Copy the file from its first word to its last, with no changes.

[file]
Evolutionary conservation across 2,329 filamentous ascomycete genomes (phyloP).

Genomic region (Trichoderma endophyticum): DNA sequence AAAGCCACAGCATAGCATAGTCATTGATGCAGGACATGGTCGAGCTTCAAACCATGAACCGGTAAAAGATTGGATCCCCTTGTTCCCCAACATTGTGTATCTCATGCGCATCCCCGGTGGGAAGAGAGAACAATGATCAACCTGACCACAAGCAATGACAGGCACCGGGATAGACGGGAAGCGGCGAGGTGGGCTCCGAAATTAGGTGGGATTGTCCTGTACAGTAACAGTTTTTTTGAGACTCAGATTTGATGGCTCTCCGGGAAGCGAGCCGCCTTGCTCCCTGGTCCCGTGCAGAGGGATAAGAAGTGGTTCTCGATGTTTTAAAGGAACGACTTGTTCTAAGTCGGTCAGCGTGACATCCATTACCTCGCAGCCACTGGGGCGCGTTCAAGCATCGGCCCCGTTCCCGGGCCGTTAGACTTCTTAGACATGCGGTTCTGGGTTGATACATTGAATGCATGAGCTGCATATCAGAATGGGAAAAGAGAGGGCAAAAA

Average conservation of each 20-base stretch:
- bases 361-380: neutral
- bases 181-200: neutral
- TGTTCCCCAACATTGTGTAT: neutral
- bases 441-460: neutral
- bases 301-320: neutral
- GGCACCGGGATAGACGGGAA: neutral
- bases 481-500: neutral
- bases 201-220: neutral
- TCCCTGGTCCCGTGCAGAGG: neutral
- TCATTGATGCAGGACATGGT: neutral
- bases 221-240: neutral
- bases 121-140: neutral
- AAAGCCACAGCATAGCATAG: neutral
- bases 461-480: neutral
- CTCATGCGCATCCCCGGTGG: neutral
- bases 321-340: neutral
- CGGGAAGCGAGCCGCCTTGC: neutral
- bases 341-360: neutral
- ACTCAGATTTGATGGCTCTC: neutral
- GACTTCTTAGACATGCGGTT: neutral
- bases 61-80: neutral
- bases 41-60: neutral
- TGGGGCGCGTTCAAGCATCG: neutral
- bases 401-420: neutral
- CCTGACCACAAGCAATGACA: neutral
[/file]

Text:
Evolutionary conservation across 2,329 filamentous ascomycete genomes (phyloP).

Genomic region (Trichoderma endophyticum): DNA sequence AAAGCCACAGCATAGCATAGTCATTGATGCAGGACATGGTCGAGCTTCAAACCATGAACCGGTAAAAGATTGGATCCCCTTGTTCCCCAACATTGTGTATCTCATGCGCATCCCCGGTGGGAAGAGAGAACAATGATCAACCTGACCACAAGCAATGACAGGCACCGGGATAGACGGGAAGCGGCGAGGTGGGCTCCGAAATTAGGTGGGATTGTCCTGTACAGTAACAGTTTTTTTGAGACTCAGATTTGATGGCTCTCCGGGAAGCGAGCCGCCTTGCTCCCTGGTCCCGTGCAGAGGGATAAGAAGTGGTTCTCGATGTTTTAAAGGAACGACTTGTTCTAAGTCGGTCAGCGTGACATCCATTACCTCGCAGCCACTGGGGCGCGTTCAAGCATCGGCCCCGTTCCCGGGCCGTTAGACTTCTTAGACATGCGGTTCTGGGTTGATACATTGAATGCATGAGCTGCATATCAGAATGGGAAAAGAGAGGGCAAAAA

Average conservation of each 20-base stretch:
- bases 361-380: neutral
- bases 181-200: neutral
- TGTTCCCCAACATTGTGTAT: neutral
- bases 441-460: neutral
- bases 301-320: neutral
- GGCACCGGGATAGACGGGAA: neutral
- bases 481-500: neutral
- bases 201-220: neutral
- TCCCTGGTCCCGTGCAGAGG: neutral
- TCATTGATGCAGGACATGGT: neutral
- bases 221-240: neutral
- bases 121-140: neutral
- AAAGCCACAGCATAGCATAG: neutral
- bases 461-480: neutral
- CTCATGCGCATCCCCGGTGG: neutral
- bases 321-340: neutral
- CGGGAAGCGAGCCGCCTTGC: neutral
- bases 341-360: neutral
- ACTCAGATTTGATGGCTCTC: neutral
- GACTTCTTAGACATGCGGTT: neutral
- bases 61-80: neutral
- bases 41-60: neutral
- TGGGGCGCGTTCAAGCATCG: neutral
- bases 401-420: neutral
- CCTGACCACAAGCAATGACA: neutral